Proposed Guidelines: Anesthetic Management of a SARS – Infected Patient

Proposed Guidelines: Anesthetic Management of a SARS – Infected Patient


Prepared May 7, 2003

Severe Acute Respiratory Syndrome (SARS) is an infection in which affected individuals develop a fever, followed by respiratory symptoms such as cough, shortness of breath or difficulty in breathing. In some cases, the respiratory symptoms become increasingly severe, leading to respiratory failure, ventilatory dependency and occasionally, death. The causal pathogen is believed to be a novel coronavirus, thought to be spread by “droplet / contact”.

It is possible that a patient with SARS may require therapeutic / diagnostic procedures which require the presence of an anesthesiologist. Evidence from the recent outbreak of SARS in Toronto, suggests that anesthesiologists (and other health care workers) exposed to oral secretions at the time of intubation are at ‘high risk’ of acquiring the infection.

To this end, the following are recommendations for the anesthetic management of a SARS patient (probable / “person under investigation”). The principles and a protocol for managing these patients (outlined below) have been developed by anesthesiologists at six hospitals affiliated with the University of Toronto. It should be emphasized that these recommendations are based on our current understanding of this illness and its spread. These recommendations are expected to change over time. Although this is presented as a single document, it has been modified in each of the hospitals affiliated with the University of Toronto to meet local needs and available resources. The SARS experience has alerted the anesthesia community to the need to review and revise our current infection control practices for all patients in the operating room. New guidelines for infection control for all patients are anticipated in the near future.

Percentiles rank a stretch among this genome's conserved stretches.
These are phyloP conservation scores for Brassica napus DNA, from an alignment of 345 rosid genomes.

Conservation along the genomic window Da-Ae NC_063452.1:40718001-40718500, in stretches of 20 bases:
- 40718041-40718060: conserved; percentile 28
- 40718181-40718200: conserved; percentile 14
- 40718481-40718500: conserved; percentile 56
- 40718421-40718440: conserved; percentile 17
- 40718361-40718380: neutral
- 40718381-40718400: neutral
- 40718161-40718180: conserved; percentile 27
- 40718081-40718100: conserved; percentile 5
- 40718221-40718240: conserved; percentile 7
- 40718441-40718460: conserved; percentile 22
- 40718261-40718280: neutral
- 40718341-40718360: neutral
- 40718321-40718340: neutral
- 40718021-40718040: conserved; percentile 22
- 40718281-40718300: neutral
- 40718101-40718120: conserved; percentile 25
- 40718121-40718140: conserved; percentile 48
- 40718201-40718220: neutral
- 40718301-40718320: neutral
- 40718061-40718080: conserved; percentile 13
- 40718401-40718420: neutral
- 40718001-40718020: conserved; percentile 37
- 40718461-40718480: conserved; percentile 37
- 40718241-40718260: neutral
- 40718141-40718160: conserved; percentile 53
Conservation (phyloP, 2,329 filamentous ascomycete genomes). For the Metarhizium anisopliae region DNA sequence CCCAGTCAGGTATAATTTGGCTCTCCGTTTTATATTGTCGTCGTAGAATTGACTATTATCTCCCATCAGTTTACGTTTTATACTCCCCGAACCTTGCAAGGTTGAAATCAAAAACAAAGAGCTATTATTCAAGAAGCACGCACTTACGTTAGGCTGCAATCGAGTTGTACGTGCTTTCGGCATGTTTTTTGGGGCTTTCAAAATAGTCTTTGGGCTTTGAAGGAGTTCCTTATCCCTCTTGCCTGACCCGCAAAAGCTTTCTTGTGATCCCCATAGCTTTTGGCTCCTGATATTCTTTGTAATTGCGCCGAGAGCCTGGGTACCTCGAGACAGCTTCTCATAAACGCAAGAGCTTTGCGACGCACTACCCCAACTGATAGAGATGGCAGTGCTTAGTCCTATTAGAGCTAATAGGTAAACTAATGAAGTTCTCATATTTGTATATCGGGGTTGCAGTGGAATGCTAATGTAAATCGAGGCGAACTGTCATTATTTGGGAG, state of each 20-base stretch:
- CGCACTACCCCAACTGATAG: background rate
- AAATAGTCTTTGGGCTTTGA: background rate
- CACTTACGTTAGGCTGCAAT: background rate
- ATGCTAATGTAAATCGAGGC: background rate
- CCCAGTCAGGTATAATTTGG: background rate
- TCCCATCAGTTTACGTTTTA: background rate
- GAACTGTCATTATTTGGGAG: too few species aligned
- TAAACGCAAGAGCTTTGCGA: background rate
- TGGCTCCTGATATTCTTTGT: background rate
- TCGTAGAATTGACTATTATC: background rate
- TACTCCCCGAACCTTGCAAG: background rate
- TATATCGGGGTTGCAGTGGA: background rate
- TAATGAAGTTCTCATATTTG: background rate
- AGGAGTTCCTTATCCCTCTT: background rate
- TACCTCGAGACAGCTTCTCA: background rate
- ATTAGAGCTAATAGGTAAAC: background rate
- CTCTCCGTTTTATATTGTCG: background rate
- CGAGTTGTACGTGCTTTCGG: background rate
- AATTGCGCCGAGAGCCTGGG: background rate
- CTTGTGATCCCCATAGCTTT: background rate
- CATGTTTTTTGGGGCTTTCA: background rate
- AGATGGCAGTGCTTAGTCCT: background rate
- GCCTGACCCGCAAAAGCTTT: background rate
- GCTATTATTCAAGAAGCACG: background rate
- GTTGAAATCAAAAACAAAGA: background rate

Of the recommendations listed below, the use of Personal Protection Systems may be the most unfamiliar to anaesthesiologists. Hospitals are recommending the use of personal protection hoods and suits for physicians and assistants involved in laryngoscopy or other airway interventions (including extubation). Devices such as the Powered Air Purifying Respirator system consist of a lightweight hood (e.g. PAPR hood device) connected via a breathing tube, to a belt-mounted air purifier. Other hospitals have purchased the Stryker “T4 Personal Protection System” that also filters air. No clear consensus has been reached regarding the best air filtration system. Nevertheless, these systems are considered to be important barriers to protect health care personnel during larygoscopy, intubation, and other invasive airway procedures. Importantly, caregivers need to be trained in the use of these suits in advance of airway intervention. Procedures for safely removing contaminated suits, gloves, boots and outer gowns must also be reviewed. Gloves should be removed and replaced after intubation before touching any equipment. Detailed protocols for the use of this equipment are being developed.